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Progress in Behavioral Game Theory

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  • Colin F. Camerer
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    Abstract

    Behavioral game theory aims to predict how people actually behave by incorporating psychological elements and learning into game theory. With this goal in mind, experimental findings can be organized into three categories: players have systematic 'reciprocated social values,' like desires for fairness and revenge. Phenomena discovered in studies of individual judgments and choices, like 'framing' and overconfidence, are also evident in games. Strategic principles, like irrelevance of strategy labels and timing of moves, iterated elimination of dominated strategies, and backward induction, are violated. Future research should incorporate these findings, along with learning and 'pregame theory,' into formal game theory.

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    File URL: http://www.aeaweb.org/articles.php?doi=10.1257/jep.11.4.167
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    Bibliographic Info

    Article provided by American Economic Association in its journal Journal of Economic Perspectives.

    Volume (Year): 11 (1997)
    Issue (Month): 4 (Fall)
    Pages: 167-188

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    Handle: RePEc:aea:jecper:v:11:y:1997:i:4:p:167-88

    Note: DOI: 10.1257/jep.11.4.167
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    1. Camerer, Colin F. & Knez, Marc & Weber, Roberto A., 1996. "Timing and Virtual Observability in Ultimatum Bargaining and Weak Link Coordination Games," Working Papers, California Institute of Technology, Division of the Humanities and Social Sciences 970, California Institute of Technology, Division of the Humanities and Social Sciences.
    2. Cooper, Russell & Douglas V. DeJong & Robert Forsythe & Thomas W. Ross, 1993. "Forward Induction in the Battle-of-the-Sexes Games," American Economic Review, American Economic Association, American Economic Association, vol. 83(5), pages 1303-16, December.
    3. Rabin, Matthew, 1993. "Incorporating Fairness into Game Theory and Economics," American Economic Review, American Economic Association, American Economic Association, vol. 83(5), pages 1281-1302, December.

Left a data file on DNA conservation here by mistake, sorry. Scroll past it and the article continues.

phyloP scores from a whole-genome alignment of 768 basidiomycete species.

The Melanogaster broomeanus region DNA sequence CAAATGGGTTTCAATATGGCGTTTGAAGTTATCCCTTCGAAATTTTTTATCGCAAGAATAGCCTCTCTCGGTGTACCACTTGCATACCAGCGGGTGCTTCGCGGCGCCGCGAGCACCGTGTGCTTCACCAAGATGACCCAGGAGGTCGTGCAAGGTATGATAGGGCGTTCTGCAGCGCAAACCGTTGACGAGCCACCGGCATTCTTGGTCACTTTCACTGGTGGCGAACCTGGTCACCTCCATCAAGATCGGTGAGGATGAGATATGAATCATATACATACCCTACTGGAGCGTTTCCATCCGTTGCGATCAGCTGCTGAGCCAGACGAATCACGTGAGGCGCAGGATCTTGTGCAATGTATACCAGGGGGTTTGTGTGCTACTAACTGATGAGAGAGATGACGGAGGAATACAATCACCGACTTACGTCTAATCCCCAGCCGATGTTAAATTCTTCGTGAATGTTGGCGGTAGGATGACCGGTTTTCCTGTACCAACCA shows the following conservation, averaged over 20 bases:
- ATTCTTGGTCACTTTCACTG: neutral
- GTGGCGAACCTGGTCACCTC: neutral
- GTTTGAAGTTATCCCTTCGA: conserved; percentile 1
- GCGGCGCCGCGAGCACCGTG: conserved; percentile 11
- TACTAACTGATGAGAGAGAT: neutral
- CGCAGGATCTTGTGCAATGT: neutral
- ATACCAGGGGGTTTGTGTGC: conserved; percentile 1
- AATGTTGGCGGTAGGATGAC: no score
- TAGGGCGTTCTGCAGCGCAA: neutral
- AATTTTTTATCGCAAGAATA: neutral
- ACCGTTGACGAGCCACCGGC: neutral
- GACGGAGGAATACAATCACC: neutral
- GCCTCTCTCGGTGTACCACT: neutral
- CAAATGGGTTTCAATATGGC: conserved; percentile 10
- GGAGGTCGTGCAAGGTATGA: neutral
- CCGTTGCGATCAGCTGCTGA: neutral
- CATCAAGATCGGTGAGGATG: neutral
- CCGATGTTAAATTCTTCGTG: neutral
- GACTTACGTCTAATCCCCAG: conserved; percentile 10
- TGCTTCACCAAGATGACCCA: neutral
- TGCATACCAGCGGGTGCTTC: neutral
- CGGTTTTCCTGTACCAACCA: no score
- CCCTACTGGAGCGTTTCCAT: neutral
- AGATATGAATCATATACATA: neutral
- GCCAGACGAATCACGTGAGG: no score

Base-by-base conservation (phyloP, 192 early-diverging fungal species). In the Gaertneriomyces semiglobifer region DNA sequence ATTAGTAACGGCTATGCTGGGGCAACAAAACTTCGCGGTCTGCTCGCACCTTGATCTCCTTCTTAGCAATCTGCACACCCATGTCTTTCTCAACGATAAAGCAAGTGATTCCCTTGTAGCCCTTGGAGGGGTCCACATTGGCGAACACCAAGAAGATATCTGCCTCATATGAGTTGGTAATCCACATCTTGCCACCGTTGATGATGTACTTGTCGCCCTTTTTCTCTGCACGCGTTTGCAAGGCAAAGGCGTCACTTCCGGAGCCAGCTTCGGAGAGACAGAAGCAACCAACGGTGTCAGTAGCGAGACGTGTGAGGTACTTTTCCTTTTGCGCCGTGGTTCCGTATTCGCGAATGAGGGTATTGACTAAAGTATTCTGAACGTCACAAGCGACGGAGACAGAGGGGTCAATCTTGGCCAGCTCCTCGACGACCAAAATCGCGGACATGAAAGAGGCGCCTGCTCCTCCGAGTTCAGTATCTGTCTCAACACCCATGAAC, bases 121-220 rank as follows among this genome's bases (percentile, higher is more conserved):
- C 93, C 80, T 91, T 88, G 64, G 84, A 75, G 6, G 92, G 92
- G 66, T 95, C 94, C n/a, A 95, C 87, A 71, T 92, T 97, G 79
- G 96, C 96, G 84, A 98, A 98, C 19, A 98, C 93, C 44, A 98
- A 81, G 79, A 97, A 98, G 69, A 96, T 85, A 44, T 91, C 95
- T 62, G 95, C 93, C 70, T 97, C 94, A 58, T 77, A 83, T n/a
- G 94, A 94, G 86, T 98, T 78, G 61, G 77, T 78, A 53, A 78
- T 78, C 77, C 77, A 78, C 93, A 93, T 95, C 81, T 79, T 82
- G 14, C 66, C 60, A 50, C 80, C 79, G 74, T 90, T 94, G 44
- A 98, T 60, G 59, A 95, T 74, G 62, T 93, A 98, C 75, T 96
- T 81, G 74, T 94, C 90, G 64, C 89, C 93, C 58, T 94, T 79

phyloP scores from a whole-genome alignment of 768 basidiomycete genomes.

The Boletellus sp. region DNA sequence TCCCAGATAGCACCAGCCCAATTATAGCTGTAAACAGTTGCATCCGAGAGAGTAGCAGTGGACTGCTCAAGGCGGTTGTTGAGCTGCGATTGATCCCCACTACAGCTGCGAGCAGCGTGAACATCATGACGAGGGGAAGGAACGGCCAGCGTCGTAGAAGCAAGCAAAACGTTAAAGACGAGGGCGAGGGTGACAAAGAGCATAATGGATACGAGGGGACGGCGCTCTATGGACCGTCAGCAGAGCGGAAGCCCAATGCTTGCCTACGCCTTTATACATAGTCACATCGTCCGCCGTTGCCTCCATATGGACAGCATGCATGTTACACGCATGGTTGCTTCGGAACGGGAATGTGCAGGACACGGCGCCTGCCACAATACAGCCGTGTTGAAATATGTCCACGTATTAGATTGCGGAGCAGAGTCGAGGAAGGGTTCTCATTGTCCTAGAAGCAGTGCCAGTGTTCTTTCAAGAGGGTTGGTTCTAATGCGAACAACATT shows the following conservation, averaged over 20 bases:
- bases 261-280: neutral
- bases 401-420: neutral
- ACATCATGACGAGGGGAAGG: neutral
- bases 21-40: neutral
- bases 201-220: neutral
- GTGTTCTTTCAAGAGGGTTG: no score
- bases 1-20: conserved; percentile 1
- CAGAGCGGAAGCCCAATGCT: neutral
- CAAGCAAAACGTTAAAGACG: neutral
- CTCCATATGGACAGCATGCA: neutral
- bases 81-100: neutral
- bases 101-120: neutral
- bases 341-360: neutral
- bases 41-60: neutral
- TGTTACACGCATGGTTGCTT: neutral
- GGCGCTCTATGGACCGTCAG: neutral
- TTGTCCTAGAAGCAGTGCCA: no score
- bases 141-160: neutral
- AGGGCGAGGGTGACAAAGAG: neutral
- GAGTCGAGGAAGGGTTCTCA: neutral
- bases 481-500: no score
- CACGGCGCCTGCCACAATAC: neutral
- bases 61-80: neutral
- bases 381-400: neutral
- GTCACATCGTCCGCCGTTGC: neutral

4. Van Huyck, John B & Battalio, Raymond C & Beil, Richard O, 1990. "Tacit Coordination Games, Strategic Uncertainty, and Coordination Failure," American Economic Review, American Economic Association, American Economic Association, vol. 80(1), pages 234-48, March.
    5. Stahl Dale O. & Wilson Paul W., 1995. "On Players' Models of Other Players: Theory and Experimental Evidence," Games and Economic Behavior, Elsevier, Elsevier, vol. 10(1), pages 218-254, July.
    6. Blount, Sally, 1995. "When Social Outcomes Aren't Fair: The Effect of Causal Attributions on Preferences," Organizational Behavior and Human Decision Processes, Elsevier, Elsevier, vol. 63(2), pages 131-144, August.
    7. Ho, Teck Hua & Weigelt, Keith & Camerer, Colin, 1996. "Iterated Dominance and Iterated Best-Response in Experimental P-Beauty Contests," Working Papers, California Institute of Technology, Division of the Humanities and Social Sciences 974, California Institute of Technology, Division of the Humanities and Social Sciences.
    8. Berg Joyce & Dickhaut John & McCabe Kevin, 1995. "Trust, Reciprocity, and Social History," Games and Economic Behavior, Elsevier, Elsevier, vol. 10(1), pages 122-142, July.
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    10. Georg Kirchsteiger & Ernst Fehr & Arno Riedl, 1993. "Does Fairness Prevent Market Clearing? An Experimental Investigation," ULB Institutional Repository 2013/5927, ULB -- Universite Libre de Bruxelles.
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    14. Cachon, Gerard P & Camerer, Colin F, 1996. "Loss-Avoidance and Forward Induction in Experimental Coordination Games," The Quarterly Journal of Economics, MIT Press, MIT Press, vol. 111(1), pages 165-94, February.
    15. Mehta, Judith & Starmer, Chris & Sugden, Robert, 1994. "The Nature of Salience: An Experimental Investigation of Pure Coordination Games," American Economic Review, American Economic Association, American Economic Association, vol. 84(3), pages 658-73, June.
    16. Bacharach, Michael & Bernasconi, Michele, 1997. "The Variable Frame Theory of Focal Points: An Experimental Study," Games and Economic Behavior, Elsevier, Elsevier, vol. 19(1), pages 1-45, April.
    17. Akerlof, George A, 1970. "The Market for 'Lemons': Quality Uncertainty and the Market Mechanism," The Quarterly Journal of Economics, MIT Press, MIT Press, vol. 84(3), pages 488-500, August.
    18. Crawford, Vincent P & Haller, Hans, 1990. "Learning How to Cooperate: Optimal Play in Repeated Coordination Games," Econometrica, Econometric Society, Econometric Society, vol. 58(3), pages 571-95, May.
    19. Tversky, Amos & Kahneman, Daniel, 1992. " Advances in Prospect Theory: Cumulative Representation of Uncertainty," Journal of Risk and Uncertainty, Springer, Springer, vol. 5(4), pages 297-323, October.
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